Motivated by the PAMELA anomaly in the fluxes of cosmic‐ray and we study the cosmic γ‐ray induced by the inverse Compton (IC) scattering process in unstable dark matter scenario assuming that the anomaly is due to the emission by the decay of dark matter. We calculate the fluxes of IC‐induced γ‐ray produced in our Galaxy and that from cosmological distance, and show that both of them are significant. We discuss a possibility that large dark matter mass over TeV scale might be constrained by the γ‐ray observation by Fermi Gamma‐ray Space Telescope.
1223(2010); http://dx.doi.org/10.1063/1.3395998View Description Hide Description
The Fermi Gamma‐ray Space Telescope was successfully launched on June 11, 2008 and has already opened a new era for gamma‐ray astronomy. The Large Area Telescope (LAT), the main instrument on board Fermi, with its large field of view and effective area, combined with its excellent timing capabilities, presents a significant improvement in sensitivity over its predecessor EGRET. The preliminary results of the Spectral Energy Distribution Analysis performed on a sample of bright blazars are presented. We have studied the quasi‐simultaneous Spectral Energy Distributions (SED) of 48 blazars, detected within the three months of the Fermi LAT Bright AGN Sample (LBAS) data taking period, combining Fermi and Swift data with radio NIR‐Optical and hard‐X/gamma‐ray data. We have used these SEDs to characterize the peak position and intensity of both the low and the high‐energy features of blazar spectra. The results have been used to derive empirical relationships that estimate the position of the two peaks from the broad‐band colors, i.e. the radio to optical and optical to X‐ray spectral slopes, and from the gamma‐ray spectral index. Our data show that the synchrotron peak frequency is positioned between and in FSRQs and between and in BL Lacertae objects. We find that the gamma‐ray spectral slope is strongly correlated with the synchrotron peak energy, as expected at first order in synchrotron—inverse Compton scenarios. However, simple homogeneous, one‐zone, Synchrotron Self Compton (SSC) models cannot explain most of our SEDs, especially in the case of FSRQs and low energy peaked (LBL) BL Lacs. More complex models involving External Compton Radiation or multiple SSC components are required to reproduce the overall SEDs and the observed spectral variability.
1223(2010); http://dx.doi.org/10.1063/1.3395999View Description Hide Description
We have studied the quasi‐simultaneous Spectral Energy Distributions (SED) of 48 LBAS blazars, detected within the three months of the LAT Bright AGN Sample (LBAS) data taking period, combining Fermi and Swift data with radio NIR‐Optical and hard‐ X/gamma‐ray data.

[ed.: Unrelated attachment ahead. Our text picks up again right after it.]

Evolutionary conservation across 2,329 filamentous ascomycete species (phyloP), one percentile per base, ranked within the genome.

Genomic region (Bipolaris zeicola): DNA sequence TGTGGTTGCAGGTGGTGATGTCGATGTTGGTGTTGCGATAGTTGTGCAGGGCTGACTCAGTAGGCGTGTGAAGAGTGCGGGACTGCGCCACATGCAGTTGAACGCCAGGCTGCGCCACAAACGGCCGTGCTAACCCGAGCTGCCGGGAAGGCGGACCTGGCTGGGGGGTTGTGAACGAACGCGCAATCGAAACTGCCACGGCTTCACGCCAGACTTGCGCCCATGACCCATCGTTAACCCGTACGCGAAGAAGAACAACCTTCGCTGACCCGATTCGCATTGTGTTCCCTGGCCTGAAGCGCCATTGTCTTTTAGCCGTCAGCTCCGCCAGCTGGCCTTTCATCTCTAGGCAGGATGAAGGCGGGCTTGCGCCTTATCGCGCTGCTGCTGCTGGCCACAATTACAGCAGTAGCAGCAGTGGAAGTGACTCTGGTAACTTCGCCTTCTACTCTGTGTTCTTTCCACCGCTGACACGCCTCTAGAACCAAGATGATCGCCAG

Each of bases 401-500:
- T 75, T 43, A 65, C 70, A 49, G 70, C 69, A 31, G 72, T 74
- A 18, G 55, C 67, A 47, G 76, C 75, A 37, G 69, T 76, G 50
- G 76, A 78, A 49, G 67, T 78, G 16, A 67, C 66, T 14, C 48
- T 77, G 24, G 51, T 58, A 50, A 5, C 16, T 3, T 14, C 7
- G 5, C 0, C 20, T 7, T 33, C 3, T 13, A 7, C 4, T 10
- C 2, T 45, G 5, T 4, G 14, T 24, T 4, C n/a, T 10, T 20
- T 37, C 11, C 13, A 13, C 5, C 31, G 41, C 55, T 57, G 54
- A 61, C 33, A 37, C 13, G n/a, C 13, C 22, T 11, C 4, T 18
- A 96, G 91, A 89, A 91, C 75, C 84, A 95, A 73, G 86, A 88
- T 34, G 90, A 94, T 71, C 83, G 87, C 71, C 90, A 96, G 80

Using these quasi‐simultaneous SEDs, sampling both the low and the high energy peak of the blazars broad band emission, we were able to apply a diagnostic tool based on the estimate of the peak frequencies of the synchrotron (S) and Inverse Compton (IC) components.
Our analysis shows a Fermi blazar’s divide based on the peak frequencies of the SED. The robust result is that the Synchrotron Self Compton (SSC) region divides in two the plane. Objects within or below this region, radiating likely via the SSC process, are high‐frequency‐peaked BL Lac object (HBL), or low/intermediate‐frequency‐peaked BL Lac object (LBL/IBL). All of the IBLs/LBLs within or below the SSC region are not Compton dominated. The objects lying above the SSC region, radiating likely via the External radiation Compton (ERC) process, are Flat Spectrum Radio Quasars and IBLs/LBLs. All of the IBLs/LBLs in the ERC region show a significant Compton dominance.
1223(2010); http://dx.doi.org/10.1063/1.3396000View Description Hide Description
For more than one year the Fermi Large Area Telescope has been surveying the γ‐ray sky from 20 MeV to more than 300 GeV with unprecedented statistics and angular resolution. One of the key science targets of the Fermi mission is diffuse γ‐ray emission. Galactic interstellar γ‐ray emission is produced by interactions of high‐energy cosmic rays with the interstellar gas and radiation field. We review the most important results on the subject obtained so far: the non‐confirmation of the excess of diffuse GeV emission seen by EGRET, the measurement of the γ‐ray emissivity spectrum of local interstellar gas, the study of the gradient of cosmic‐ray densities and of the ratio in the outer Galaxy. We also catch a glimpse at diffuse γ‐ray emission in the Large Magellanic Cloud. These results allow the improvement of large‐scale models of Galactic diffuse γ‐ray emission and new measurements of the extragalactic γ‐ray background.
1223(2010); http://dx.doi.org/10.1063/1.3396001View Description Hide Description
The 17 m diameter MAGIC telescope, located on the Canary island of La Palma, is the largest single‐dish Cherenkov telescope for unveiling the gamma‐ray universe. It reaches the lowest energy threshold among ground‐based gamma‐ray observatories: 55 GeV for normal observations, and as low as 25 GeV using a dedicated trigger system developed for pulsar observations. MAGIC also features a unique fast follow‐up capability for tracking transients like gamma‐ray bursts. Since Fall 2004 MAGIC has been taking data routinely, successfully detecting different classes of VHE sources like pulsar wind nebulae, gamma‐ray binaries, pulsars, active galactic nuclei and radio galaxies. Here we review some of the most relevant results from recent observations, and report about the status of MAGIC‐II, a stereoscopic extension by a second 17‐m telescope already in operation.
1223(2010); http://dx.doi.org/10.1063/1.3395975View Description Hide Description